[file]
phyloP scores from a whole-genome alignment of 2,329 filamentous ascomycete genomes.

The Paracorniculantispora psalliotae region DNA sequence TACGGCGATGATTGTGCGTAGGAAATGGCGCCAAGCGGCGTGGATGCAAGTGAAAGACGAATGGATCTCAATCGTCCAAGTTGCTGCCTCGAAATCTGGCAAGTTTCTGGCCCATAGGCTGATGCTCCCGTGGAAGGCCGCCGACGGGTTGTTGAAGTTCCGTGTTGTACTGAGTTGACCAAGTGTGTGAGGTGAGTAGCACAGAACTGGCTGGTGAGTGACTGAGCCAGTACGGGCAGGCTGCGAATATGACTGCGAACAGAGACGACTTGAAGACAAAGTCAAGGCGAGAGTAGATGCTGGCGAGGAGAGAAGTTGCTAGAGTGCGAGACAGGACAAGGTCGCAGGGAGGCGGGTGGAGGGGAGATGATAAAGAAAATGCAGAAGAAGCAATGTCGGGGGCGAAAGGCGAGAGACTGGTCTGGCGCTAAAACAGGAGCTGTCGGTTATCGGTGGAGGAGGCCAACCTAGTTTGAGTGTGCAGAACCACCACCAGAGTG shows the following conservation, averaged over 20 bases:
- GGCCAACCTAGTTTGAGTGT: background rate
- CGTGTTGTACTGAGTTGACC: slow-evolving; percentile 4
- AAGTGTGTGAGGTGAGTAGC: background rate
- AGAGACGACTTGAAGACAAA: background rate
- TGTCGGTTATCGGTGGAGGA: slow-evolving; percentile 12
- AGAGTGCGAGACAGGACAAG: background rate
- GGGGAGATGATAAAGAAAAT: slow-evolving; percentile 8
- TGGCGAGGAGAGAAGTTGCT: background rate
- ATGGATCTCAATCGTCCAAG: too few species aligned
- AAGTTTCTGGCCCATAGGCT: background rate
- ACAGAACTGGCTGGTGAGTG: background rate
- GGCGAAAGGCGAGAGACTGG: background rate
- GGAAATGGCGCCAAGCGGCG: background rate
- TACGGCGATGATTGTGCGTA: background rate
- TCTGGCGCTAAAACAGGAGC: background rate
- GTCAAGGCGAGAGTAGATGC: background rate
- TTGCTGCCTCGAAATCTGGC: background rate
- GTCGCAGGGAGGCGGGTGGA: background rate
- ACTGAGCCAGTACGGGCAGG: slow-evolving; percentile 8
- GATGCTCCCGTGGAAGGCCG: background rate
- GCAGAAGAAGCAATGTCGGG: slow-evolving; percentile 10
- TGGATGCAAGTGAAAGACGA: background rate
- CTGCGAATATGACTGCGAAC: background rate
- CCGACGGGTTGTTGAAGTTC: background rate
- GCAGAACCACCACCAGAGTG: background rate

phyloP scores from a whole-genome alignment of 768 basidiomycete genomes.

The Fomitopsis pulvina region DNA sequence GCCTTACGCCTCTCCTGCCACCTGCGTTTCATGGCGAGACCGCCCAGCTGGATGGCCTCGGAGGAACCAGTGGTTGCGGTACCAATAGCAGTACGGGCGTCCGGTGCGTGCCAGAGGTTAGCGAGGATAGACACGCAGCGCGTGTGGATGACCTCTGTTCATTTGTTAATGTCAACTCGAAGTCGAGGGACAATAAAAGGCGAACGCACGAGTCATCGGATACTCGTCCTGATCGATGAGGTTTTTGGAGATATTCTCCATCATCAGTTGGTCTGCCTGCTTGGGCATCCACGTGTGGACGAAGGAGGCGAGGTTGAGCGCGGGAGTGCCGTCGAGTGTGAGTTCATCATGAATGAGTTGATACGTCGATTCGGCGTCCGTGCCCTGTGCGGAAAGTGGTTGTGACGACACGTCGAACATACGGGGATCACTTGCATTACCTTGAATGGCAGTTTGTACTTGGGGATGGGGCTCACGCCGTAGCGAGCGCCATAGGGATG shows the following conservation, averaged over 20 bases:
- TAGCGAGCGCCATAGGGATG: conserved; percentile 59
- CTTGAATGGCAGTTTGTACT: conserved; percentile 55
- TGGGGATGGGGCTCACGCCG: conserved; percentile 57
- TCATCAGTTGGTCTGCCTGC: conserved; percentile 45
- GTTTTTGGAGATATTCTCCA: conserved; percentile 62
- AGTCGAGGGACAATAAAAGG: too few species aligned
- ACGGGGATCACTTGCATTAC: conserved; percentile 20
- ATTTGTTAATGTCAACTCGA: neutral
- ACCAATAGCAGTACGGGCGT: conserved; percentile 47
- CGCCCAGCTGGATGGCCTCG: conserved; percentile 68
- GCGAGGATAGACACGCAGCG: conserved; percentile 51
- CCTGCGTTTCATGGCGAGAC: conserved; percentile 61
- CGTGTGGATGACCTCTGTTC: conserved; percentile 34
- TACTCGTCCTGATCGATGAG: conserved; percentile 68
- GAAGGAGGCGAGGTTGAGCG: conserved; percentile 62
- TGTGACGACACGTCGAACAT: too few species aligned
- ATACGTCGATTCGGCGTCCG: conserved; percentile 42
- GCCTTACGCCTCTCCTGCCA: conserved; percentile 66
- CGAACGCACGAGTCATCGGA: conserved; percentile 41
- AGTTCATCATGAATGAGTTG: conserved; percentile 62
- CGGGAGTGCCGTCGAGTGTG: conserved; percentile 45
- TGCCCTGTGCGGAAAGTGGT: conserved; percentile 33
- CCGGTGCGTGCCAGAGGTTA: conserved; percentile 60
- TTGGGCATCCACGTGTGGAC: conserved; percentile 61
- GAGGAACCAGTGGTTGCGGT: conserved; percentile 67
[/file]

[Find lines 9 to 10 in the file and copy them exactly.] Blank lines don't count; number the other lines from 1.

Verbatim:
- GGGGAGATGATAAAGAAAAT: slow-evolving; percentile 8
- TGGCGAGGAGAGAAGTTGCT: background rate